These several divisions will almost inevitably take place the moment the prestige of the Union shall have been lost. Thus would the political glory and power of the great Republic perish out in less than a century after its creation. This is no idle picture. It is stern, naked reality.

But, for the moment, let us abandon all idea of the moral, social and political results. Let us turn our eyes from the contemplation of a divided and dwarfed people, with their exhausting standing armies, with their foreign influence lost, and with unending feuds and rivalries at home; let us turn from these and the thousand other untold political ills that lie before us, and glance for one moment at the effect upon our national wealth, resources and material progress.

No human mind can grasp these results. As the nation now stands, the money, trade, and commerce of the country all flow Northward. The South has left the shipping and carrying trade of this immense country wholly to the North. The mercantile business of the nation is done in the North. From Delaware to Texas, every merchant goes North to buy his goods. The North furnishes to the South all her manufactures, down even to pins, buttons and scrub-brooms. The result of all this is to keep the almost entire skilled and most profitable labor in the North, and to build up her wealth and power with unparalelled [sic] rapidity. It gives her the monied center, and forces all exchanges in her favor,—in a word, it makes the South a vast agriculture and planting tributary to the skill and enterprise of the North.

The South does not fail to manufacture or import from any natural obstructions to these pursuits. She has within herself every element for a great manufacturing and commercial nation; but her climate and soil have been such that she could well afford to pay others to perform such labors for her. She has voluntarily accepted the part of “unskilled labor.” With her immense staples, she has furnished near three-fourths of the entire exports of the country. Last year she furnished seventy-two per cent. of the whole.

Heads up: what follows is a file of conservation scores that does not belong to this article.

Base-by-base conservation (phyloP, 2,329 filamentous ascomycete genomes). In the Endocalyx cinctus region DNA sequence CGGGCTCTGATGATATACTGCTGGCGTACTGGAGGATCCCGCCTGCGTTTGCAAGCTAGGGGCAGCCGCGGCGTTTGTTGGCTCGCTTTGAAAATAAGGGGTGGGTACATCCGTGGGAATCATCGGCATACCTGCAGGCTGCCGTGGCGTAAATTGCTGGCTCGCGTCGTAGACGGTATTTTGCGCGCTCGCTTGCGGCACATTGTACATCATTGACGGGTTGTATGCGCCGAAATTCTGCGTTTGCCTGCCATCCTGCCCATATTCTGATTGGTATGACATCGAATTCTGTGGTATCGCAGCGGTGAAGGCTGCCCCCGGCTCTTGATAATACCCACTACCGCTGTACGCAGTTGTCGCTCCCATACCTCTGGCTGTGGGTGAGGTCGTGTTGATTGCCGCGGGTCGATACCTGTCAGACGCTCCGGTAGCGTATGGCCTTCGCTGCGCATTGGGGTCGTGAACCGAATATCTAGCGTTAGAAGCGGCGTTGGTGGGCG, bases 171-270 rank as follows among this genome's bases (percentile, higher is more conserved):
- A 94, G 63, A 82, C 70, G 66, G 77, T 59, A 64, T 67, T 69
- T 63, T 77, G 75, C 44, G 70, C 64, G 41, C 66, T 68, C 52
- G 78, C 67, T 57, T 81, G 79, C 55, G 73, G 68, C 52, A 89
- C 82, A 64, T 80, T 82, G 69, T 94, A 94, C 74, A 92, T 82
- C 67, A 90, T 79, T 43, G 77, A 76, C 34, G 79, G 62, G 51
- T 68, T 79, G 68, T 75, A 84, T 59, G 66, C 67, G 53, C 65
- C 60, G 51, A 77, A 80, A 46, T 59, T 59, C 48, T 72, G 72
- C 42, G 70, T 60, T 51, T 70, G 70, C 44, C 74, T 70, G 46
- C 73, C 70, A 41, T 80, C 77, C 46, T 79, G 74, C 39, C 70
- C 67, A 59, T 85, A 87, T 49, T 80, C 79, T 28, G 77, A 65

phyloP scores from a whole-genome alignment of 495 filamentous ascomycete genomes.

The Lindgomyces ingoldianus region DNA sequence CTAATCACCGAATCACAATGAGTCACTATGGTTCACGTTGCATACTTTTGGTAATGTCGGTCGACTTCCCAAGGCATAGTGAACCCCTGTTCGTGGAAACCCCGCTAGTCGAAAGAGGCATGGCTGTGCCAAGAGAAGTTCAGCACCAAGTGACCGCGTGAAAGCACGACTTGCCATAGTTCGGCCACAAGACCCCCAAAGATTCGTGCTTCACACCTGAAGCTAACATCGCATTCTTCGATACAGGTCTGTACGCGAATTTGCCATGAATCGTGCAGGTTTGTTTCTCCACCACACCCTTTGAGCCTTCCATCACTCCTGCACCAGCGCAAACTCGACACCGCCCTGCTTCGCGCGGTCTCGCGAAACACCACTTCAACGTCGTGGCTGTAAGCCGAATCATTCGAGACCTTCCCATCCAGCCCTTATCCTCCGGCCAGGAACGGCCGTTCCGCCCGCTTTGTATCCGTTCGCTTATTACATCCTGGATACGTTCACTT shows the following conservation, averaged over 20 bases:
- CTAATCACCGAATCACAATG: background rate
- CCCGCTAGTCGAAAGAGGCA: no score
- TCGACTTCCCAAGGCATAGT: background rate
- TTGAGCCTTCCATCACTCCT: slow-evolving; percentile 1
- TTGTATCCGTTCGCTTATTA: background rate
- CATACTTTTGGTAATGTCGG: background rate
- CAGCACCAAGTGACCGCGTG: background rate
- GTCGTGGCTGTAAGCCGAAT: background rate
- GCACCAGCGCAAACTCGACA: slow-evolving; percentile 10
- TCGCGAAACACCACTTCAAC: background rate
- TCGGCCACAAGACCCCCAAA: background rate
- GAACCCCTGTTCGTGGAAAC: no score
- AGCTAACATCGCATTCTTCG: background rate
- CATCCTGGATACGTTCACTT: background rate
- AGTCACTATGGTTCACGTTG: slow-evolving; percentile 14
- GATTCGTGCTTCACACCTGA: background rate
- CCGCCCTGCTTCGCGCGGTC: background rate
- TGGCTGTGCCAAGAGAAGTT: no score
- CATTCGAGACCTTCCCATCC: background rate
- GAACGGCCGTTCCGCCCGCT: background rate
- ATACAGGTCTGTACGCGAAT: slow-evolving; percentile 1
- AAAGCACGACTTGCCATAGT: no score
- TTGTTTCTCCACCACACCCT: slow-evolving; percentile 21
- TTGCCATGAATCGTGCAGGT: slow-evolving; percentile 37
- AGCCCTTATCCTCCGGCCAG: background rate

This immense export balances the trade of the nation, and is again recovered back from her by the North, by selling her goods and manufactures. It is almost impossible to estimate the amount of money realized yearly out of the South by the North. It, beyond all question, amounts to hundreds of millions. By the present arrangement, also, we have a tariff that protects our manufactures from thirty to fifty per cent., and enables us to consume large quantities of Southern cotton, and to compete in our whole home market with the skilled labor of Europe. This operates to compel the South to pay an indirect bounty to our skilled labor, of millions annually. This result would follow under any tariff, for revenue or otherwise.

Such are some of the results which flow from the Union of these States.

Let us, for a moment, reverse the picture, and look dissolution in the face: At one single blow our foreign commerce must be reduced to less than one-half what it now is. Our coastwise trade would pass into other hands. One-half of our shipping would lie idle at our wharves. We should lose our trade with the South, with all of its immense profits.

Our manufactories would be in utter ruins. Let the South adopt the free-trade system, or that of a tariff for revenue, and these results would alike follow. If protection be wholly withdrawn from our labor, it could not compete, with all the prejudices against it, with the labor of Europe. We should be driven from the market, and millions of our people would be compelled to go out of employment. But the South will not have free-trade—even England would not ask her to do so; for the moment we are compelled to pay the same tariff with the English, instead of having the tariff in our favor, we should at once be driven from the market. Even if the South makes no discriminations by law against us, we must fail.